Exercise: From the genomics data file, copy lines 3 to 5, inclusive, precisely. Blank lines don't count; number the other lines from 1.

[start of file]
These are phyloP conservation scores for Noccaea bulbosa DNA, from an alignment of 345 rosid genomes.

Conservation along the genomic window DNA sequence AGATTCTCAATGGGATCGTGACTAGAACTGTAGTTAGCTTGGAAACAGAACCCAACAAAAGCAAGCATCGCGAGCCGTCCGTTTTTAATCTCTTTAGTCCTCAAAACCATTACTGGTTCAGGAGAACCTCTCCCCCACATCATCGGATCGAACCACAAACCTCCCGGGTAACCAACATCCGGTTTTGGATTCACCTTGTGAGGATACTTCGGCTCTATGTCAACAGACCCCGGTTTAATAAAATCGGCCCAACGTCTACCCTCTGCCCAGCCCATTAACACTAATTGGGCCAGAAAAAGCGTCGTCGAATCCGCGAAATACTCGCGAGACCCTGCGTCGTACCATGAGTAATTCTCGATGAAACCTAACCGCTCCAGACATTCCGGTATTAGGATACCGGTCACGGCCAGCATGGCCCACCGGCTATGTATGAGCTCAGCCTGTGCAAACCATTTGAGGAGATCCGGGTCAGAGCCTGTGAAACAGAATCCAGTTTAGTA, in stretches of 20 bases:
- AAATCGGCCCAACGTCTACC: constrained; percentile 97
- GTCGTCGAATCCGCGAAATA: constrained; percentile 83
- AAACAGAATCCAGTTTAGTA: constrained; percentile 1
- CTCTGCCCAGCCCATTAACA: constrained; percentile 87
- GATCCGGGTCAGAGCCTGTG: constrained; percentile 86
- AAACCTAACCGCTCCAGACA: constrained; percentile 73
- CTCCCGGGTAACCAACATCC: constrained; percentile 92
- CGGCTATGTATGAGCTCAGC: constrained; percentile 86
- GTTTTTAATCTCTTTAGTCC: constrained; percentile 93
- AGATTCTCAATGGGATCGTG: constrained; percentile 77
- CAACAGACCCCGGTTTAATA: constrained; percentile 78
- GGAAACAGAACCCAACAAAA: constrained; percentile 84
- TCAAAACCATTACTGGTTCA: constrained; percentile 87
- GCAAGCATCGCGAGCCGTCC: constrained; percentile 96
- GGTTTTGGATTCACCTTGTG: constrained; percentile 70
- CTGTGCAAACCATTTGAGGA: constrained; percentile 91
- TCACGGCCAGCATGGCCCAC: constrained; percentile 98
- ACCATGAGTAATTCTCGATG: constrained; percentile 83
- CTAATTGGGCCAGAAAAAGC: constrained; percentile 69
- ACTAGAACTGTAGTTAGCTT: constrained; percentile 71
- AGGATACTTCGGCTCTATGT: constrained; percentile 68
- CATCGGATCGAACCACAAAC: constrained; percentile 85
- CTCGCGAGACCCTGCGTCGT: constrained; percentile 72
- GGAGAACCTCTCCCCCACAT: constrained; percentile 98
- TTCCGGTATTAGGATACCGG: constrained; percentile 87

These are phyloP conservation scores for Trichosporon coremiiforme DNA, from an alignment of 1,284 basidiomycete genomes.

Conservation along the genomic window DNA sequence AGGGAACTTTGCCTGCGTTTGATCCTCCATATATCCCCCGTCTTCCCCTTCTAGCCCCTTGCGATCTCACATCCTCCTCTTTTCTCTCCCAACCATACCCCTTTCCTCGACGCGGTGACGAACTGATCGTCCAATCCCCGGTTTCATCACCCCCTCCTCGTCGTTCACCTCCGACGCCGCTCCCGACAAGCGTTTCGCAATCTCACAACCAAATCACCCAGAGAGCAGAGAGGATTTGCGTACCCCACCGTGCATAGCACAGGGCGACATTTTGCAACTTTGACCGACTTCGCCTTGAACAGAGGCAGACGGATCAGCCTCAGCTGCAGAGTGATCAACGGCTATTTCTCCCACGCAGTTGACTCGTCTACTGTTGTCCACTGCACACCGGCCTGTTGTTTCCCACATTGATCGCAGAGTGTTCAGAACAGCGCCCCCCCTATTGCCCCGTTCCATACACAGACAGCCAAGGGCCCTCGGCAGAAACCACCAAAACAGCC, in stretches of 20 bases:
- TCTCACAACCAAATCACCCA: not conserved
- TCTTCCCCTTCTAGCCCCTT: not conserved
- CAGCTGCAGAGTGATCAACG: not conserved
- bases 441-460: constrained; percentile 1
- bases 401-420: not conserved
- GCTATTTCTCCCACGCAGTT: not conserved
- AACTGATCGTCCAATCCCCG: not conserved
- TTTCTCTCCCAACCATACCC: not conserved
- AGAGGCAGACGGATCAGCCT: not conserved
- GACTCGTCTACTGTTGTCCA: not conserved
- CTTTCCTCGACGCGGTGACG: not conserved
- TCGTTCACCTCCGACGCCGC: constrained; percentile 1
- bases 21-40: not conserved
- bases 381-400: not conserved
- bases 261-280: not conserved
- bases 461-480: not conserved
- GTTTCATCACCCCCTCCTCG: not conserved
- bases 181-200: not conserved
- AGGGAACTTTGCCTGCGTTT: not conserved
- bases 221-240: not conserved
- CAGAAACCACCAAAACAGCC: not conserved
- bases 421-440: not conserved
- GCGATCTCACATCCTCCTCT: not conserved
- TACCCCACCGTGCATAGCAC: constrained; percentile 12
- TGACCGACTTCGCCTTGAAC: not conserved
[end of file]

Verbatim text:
- AAATCGGCCCAACGTCTACC: constrained; percentile 97
- GTCGTCGAATCCGCGAAATA: constrained; percentile 83
- AAACAGAATCCAGTTTAGTA: constrained; percentile 1